(Again, sorry for the complete lack of updates recently. I’m coming up to one of the sets of assessment for my PhD so I’m just not baking much, or I’m just making not particularly photogenic things like tremendous amounts of felafel. However I do promise to get around to sharing my recipe for the dealing-with-stress-and-large-amounts-of-work culinary coping device that I pretend is brain food but is really just an ungodly number of ingredients thrown together with the wide-eyed fervour of a brilliant madman.)

The never-ending quest to transform red velvet into as many formats as possible has branched out in a new direction — not red, just velvet. Same fantastic texture, no longer limited by that oh-so-passé red colour and cocoa-vanilla flavour…

… I’m sorry, red velvet, I take that back. I didn’t mean to call you passé, what I really meant was avant garde, nouvelle vague, other appropriated French phrases, etc.

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Japanese soufflé cheesecakes with guava-strawberry-saffron fluid gel filling and white chocolate cream cheese icing

Sorry for the dearth of updates recently; been baking extra hard and extra creatively for an event that took place last night that I will update about in the near future. Allez cuisine!

So… another recipe with a title the length of a novella.

The fluid gel filling is one of those molecular gastronomy things I’ve been meaning to try for ages. Essentially it’s supposed to have some of the properties of a fluid and some of the properties of a solid, which sounds fancy until I say that the best example of this is tomato sauce/ketchup, which tends to stay in the upturned bottle like a solid until you shake it and it flows out like a liquid. Yay physics.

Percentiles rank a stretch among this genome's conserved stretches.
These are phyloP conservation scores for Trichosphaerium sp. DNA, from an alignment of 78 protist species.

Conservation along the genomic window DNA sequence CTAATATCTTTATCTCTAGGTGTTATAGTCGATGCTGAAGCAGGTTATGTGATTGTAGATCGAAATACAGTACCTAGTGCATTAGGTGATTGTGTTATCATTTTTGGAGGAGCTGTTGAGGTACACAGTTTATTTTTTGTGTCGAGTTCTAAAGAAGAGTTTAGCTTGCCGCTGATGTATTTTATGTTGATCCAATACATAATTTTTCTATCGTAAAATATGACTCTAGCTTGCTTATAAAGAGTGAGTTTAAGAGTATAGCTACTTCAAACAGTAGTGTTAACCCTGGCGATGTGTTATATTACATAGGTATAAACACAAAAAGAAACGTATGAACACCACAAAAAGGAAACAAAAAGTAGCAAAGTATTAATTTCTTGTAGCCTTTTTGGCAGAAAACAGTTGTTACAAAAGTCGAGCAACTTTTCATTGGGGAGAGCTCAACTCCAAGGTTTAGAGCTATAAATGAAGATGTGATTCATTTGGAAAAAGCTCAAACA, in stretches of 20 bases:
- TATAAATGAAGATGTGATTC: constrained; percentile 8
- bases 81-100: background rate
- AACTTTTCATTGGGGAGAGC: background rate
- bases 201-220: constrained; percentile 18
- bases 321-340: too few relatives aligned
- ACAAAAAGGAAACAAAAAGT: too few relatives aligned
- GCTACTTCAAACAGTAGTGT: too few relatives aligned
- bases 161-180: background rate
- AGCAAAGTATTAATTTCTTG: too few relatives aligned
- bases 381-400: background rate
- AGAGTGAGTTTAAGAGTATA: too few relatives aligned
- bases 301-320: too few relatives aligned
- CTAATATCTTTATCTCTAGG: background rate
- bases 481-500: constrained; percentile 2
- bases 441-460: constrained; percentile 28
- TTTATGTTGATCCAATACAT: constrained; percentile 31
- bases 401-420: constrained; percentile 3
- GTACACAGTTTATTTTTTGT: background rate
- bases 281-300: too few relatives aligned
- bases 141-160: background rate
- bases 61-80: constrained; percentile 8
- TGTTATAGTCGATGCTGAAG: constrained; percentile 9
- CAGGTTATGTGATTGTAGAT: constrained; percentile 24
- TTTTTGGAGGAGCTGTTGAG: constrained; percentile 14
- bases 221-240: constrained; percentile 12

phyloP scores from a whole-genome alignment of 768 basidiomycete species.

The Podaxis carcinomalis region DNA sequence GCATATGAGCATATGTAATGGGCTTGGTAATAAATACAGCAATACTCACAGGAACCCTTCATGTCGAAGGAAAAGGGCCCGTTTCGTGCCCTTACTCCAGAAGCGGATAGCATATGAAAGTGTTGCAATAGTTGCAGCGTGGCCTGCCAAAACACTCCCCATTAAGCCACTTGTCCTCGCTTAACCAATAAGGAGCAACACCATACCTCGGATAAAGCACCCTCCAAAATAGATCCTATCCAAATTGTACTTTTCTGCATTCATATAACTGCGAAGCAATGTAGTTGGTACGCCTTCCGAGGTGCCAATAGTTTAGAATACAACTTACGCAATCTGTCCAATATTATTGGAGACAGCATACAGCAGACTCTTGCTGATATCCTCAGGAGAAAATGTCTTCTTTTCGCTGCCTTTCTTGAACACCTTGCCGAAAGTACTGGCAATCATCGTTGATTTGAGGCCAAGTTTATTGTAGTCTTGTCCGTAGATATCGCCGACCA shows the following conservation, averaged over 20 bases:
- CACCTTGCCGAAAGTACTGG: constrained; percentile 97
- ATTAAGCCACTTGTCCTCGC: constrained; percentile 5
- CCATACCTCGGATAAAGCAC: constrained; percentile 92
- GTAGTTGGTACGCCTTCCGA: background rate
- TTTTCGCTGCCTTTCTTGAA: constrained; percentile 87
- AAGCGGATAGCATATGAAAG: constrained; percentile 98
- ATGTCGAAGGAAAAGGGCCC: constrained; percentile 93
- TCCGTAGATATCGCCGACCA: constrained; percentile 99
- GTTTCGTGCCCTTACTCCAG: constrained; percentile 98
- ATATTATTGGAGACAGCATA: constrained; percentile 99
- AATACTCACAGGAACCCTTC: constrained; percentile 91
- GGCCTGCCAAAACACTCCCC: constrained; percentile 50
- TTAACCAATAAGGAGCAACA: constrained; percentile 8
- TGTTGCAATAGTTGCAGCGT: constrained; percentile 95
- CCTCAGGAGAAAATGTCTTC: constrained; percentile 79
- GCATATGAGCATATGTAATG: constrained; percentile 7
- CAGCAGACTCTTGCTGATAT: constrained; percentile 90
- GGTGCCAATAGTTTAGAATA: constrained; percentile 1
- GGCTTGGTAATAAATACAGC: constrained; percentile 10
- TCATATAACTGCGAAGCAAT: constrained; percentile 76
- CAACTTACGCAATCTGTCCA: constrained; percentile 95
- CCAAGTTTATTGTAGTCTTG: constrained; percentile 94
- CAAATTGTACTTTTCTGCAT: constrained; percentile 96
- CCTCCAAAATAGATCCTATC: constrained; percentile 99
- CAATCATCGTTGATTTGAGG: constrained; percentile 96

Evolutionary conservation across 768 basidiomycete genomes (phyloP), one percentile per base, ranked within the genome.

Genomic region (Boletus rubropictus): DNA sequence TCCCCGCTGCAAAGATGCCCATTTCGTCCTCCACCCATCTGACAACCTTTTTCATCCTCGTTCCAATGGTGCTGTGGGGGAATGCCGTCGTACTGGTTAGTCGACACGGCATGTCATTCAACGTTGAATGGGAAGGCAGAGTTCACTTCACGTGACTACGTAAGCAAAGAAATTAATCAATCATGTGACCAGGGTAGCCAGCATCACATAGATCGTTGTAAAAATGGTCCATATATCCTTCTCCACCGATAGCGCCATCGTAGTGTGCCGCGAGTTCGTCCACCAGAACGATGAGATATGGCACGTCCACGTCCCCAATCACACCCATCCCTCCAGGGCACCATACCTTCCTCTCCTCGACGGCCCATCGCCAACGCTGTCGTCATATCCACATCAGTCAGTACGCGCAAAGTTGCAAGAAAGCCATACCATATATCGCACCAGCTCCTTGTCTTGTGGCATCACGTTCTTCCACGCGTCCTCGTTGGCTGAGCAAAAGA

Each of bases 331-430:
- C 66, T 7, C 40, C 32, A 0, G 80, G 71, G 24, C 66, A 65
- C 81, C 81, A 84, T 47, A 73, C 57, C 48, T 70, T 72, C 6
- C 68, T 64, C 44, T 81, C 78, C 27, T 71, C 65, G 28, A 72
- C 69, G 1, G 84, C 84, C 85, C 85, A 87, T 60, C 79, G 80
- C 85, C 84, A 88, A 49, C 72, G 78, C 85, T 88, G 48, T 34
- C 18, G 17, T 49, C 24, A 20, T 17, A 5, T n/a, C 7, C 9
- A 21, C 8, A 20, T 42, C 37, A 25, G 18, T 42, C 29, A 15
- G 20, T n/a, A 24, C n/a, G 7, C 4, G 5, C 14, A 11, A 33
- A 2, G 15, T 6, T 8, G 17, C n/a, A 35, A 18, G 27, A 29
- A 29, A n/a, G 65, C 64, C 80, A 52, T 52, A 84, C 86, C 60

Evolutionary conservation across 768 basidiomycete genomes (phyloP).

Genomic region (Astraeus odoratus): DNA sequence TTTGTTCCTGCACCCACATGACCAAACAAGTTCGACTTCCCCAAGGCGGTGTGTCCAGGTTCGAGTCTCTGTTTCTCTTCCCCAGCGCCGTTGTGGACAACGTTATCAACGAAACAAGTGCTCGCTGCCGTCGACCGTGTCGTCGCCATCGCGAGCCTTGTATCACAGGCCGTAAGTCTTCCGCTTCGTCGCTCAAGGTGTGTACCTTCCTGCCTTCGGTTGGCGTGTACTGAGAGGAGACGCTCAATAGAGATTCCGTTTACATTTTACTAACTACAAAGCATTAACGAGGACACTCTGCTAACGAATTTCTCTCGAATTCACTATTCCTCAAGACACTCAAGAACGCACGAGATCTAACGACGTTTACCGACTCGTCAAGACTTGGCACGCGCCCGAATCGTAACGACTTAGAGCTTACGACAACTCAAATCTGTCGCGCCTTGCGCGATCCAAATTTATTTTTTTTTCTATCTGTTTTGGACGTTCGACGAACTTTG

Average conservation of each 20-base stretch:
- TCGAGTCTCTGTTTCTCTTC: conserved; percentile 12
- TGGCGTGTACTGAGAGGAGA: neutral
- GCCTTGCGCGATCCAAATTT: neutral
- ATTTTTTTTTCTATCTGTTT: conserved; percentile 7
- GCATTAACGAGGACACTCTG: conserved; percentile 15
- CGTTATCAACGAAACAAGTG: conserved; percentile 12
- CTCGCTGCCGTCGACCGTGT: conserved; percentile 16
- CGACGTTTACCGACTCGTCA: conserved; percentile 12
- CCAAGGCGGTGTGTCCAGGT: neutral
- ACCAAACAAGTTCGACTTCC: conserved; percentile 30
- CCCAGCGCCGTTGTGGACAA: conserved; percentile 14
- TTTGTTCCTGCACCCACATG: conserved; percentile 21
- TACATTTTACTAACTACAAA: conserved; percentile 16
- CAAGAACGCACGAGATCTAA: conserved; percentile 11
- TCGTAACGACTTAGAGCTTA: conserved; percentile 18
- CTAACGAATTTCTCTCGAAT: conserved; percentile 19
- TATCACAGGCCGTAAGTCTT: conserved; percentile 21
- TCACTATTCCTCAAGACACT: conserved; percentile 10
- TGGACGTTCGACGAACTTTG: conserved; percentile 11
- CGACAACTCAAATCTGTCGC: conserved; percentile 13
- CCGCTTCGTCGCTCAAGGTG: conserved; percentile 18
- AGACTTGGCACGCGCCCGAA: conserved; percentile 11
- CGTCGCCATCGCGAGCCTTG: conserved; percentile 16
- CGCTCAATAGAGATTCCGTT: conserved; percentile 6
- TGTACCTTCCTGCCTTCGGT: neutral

The cupcakes were made using this amazing recipe which entails using cream cheese to give an interesting texture to a basic sponge (watch out, the blog has an auto-playing music player). I think this Japanese soufflé cheesecake is destined to become one of my favourites just because it’s a good basic cake that can be added to and adjusted and lends itself well to showcasing other flavours (particularly summery, fruity, floral, light kind of flavours… which I have a marvellous ability to end up pursuing in the depth of winter, just to show those damned seasons that they can’t hold me back when I’m on another of my deranged culinary missions).

Just some notes about making the cake: I made them as cupcakes, so they only require about 15-20 minutes of baking. Also, the recipe recommends melting the cream cheese (along with the butter and milk) in a bain marie, but if you don’t have infinite patience or 5 hours to spare, just chuck it in a saucepan directly over low heat, stir often, and it’ll be melted in no time with no harm done.

Further adornment of the blank canvas cupcakes is as follows…